|Date:||February 16th, 2011 11:30 pm (UTC)|| |
получилось гуд, да
Brilliant! Thank you! I'm reading it.
Very much enjoyed the novel. A very thoughtful and intelligent work.
Found out about this via a link on the Fanthropology LJ group. Looks interesting, thank you!
|Date:||February 15th, 2011 03:11 am (UTC)|| |
First off, thanks a lot for the very nice translation!
I just found a small mistake or typo.
In Chapter 37, p. 136 (pdf version) it says "The resident
listened to Tangorn’s introduction and said coldly: "I don’t CARE FOR Faramir’s recommendations!" (Я не люблю Фарамировых рекоммендаций)
In the original, it is
"Плевать я хотел на Фарамировы рекомендации!", i.e.
"I don't care about Faramir's recommendation" or maybe "I don't give a damn about..."
|Date:||February 16th, 2011 04:36 am (UTC)|| |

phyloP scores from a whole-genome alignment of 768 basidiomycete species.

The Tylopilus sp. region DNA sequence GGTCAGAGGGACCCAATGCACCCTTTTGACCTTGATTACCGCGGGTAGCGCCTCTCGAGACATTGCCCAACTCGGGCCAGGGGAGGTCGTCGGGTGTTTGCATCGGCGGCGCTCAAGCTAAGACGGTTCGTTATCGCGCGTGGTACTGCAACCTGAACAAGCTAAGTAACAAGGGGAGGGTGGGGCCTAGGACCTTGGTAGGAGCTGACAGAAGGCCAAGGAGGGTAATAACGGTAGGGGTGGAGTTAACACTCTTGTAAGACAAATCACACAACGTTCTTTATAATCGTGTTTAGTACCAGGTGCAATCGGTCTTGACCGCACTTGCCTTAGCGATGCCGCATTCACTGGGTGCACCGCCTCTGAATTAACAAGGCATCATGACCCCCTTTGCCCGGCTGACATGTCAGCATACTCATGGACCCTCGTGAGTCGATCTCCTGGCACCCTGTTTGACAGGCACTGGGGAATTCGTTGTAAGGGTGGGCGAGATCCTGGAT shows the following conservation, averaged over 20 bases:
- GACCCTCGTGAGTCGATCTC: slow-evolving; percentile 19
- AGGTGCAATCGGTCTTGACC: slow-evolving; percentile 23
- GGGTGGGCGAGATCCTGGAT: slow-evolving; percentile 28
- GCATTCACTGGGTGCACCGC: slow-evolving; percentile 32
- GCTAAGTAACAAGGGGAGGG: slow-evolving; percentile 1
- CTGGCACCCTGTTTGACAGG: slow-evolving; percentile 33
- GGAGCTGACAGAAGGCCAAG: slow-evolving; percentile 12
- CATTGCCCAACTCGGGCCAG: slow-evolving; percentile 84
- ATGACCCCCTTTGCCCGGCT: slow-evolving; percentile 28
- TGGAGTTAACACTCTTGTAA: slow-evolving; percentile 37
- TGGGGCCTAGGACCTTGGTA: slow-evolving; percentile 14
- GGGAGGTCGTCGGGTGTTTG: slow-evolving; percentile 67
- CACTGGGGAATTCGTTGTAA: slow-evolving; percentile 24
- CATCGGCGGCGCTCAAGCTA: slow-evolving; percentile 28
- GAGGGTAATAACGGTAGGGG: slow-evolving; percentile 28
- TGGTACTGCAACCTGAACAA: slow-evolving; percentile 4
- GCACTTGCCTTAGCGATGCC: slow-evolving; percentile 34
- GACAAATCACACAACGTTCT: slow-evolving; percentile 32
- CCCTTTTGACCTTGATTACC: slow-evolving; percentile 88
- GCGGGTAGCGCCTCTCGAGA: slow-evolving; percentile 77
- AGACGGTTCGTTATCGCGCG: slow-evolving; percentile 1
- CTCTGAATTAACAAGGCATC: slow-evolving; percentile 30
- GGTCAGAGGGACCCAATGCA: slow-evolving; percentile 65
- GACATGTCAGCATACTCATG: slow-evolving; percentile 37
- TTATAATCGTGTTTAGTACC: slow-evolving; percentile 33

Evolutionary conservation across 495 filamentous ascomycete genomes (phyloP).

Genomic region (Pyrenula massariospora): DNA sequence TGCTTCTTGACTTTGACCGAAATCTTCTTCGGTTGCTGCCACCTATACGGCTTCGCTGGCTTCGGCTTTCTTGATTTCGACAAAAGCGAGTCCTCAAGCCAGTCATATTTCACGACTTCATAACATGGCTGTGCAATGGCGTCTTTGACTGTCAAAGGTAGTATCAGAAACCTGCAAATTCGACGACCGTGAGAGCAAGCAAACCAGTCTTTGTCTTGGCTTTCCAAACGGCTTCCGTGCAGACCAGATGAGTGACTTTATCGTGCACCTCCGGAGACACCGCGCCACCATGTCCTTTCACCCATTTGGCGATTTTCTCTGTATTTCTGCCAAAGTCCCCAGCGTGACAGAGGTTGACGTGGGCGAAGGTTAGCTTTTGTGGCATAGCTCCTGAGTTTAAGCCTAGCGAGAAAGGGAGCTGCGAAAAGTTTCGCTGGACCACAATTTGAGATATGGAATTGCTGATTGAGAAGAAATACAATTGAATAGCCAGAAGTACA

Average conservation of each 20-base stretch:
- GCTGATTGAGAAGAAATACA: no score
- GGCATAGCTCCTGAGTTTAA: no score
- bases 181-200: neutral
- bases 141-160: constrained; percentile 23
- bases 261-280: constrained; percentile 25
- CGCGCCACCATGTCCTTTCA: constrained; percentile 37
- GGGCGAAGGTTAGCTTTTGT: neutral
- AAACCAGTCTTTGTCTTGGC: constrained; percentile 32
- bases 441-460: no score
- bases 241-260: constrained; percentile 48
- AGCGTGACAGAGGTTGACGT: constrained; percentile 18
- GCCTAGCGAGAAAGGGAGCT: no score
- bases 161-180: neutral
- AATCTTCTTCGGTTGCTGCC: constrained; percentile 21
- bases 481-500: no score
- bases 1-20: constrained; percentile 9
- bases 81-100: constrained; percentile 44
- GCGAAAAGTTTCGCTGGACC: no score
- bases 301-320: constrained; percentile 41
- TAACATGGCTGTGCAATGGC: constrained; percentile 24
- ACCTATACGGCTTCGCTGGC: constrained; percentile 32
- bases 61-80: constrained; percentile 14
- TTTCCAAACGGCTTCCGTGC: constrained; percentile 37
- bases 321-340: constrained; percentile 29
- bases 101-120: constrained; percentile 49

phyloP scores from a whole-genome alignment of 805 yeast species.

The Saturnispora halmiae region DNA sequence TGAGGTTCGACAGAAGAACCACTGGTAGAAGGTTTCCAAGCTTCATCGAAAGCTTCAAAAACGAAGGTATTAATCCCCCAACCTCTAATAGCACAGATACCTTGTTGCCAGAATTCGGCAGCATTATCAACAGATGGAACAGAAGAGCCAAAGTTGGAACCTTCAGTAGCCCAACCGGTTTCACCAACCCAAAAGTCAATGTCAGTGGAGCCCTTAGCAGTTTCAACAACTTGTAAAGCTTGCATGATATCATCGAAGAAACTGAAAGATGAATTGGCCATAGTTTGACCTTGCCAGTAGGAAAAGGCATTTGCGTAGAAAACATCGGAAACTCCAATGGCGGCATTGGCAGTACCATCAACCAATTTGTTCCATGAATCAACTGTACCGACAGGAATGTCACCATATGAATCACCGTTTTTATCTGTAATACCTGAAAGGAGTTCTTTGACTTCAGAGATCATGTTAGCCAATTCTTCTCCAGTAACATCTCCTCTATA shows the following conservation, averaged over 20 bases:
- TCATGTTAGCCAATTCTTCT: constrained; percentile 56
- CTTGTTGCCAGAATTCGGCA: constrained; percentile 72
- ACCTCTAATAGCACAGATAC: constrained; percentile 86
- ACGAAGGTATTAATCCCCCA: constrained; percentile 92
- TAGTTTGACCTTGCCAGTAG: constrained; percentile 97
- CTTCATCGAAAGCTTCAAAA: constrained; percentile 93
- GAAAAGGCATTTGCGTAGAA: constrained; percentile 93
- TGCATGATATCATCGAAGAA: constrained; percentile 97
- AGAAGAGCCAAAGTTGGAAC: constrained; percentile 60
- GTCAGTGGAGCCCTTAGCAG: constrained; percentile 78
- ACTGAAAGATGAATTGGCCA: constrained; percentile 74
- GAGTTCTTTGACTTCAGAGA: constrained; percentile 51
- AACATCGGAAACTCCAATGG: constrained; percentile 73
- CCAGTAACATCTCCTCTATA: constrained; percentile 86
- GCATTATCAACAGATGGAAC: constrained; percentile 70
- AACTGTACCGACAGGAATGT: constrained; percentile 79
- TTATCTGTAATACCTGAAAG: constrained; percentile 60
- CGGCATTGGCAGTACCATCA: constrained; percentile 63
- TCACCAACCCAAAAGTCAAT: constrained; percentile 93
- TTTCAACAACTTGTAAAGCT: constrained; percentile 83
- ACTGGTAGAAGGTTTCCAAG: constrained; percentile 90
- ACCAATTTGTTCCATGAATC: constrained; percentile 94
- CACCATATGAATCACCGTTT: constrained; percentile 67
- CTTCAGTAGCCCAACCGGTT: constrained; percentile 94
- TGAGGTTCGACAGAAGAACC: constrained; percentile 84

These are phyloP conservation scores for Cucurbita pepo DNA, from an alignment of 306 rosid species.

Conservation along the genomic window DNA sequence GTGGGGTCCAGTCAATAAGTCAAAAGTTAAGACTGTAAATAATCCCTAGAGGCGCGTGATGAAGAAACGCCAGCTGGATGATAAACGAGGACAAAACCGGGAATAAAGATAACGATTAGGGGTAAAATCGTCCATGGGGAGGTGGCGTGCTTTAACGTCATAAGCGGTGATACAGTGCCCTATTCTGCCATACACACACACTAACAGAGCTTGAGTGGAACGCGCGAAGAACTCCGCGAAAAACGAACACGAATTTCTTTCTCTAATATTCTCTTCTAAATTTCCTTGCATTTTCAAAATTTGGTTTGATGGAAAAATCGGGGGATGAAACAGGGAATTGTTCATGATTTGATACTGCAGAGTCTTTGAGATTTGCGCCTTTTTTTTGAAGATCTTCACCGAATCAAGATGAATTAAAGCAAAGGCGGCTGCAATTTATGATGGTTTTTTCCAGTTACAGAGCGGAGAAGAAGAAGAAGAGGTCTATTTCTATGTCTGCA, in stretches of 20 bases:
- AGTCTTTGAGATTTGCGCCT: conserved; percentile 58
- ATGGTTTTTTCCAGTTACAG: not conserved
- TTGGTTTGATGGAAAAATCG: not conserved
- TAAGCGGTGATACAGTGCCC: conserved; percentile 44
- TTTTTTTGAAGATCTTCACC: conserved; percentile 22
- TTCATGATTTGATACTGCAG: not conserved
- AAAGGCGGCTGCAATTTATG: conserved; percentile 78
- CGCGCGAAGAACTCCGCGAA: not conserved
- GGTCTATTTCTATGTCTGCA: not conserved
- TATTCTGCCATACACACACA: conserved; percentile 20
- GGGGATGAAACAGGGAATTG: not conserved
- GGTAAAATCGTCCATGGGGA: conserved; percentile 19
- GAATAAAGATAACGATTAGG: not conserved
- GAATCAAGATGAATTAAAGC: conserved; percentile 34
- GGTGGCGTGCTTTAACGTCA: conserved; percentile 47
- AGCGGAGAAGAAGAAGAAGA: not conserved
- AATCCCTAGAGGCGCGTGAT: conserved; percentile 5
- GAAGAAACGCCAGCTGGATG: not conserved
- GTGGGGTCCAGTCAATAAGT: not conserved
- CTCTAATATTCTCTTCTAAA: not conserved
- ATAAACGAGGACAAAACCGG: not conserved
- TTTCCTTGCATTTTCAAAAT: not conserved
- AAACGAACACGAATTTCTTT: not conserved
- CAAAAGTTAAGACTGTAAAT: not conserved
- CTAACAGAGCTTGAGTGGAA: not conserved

Re: Small mistake
|Date:||February 15th, 2011 11:30 pm (UTC)|| |
I just read about this in the article on Salon.com. Can't wait to read it!
|From:|| Jim Scott|
|Date:||February 15th, 2011 11:40 pm (UTC)|| |
Just downloaded it. Can't wait to read it. I also forwarded it via email, Facebook and Twitter... Jim
You just got a great review in Salon magazine from Laura Miller:
referenced to your post from Worlds colliding
saying: [...] close to real literature and not just unlikely romance, whereas my reaction was: dude's on LJ [...]
|Date:||February 16th, 2011 12:52 am (UTC)|| |
Thanks for sharing this. I look forward to reading it.
Thanks very much! This looks fascinating. I heard about it from my brother... I am going to post a link from my blog, readin.com
Here from Salon.com -- a review by Laura Miller -- and have sent the site to friends. Thank you so much for doing all that translation work! I'm looking forward to reading this.
|Date:||February 16th, 2011 03:17 pm (UTC)|| |
I've just read the Salon review as well, which links to this entry.
Have downloaded it, and am looking forward to the reading experience.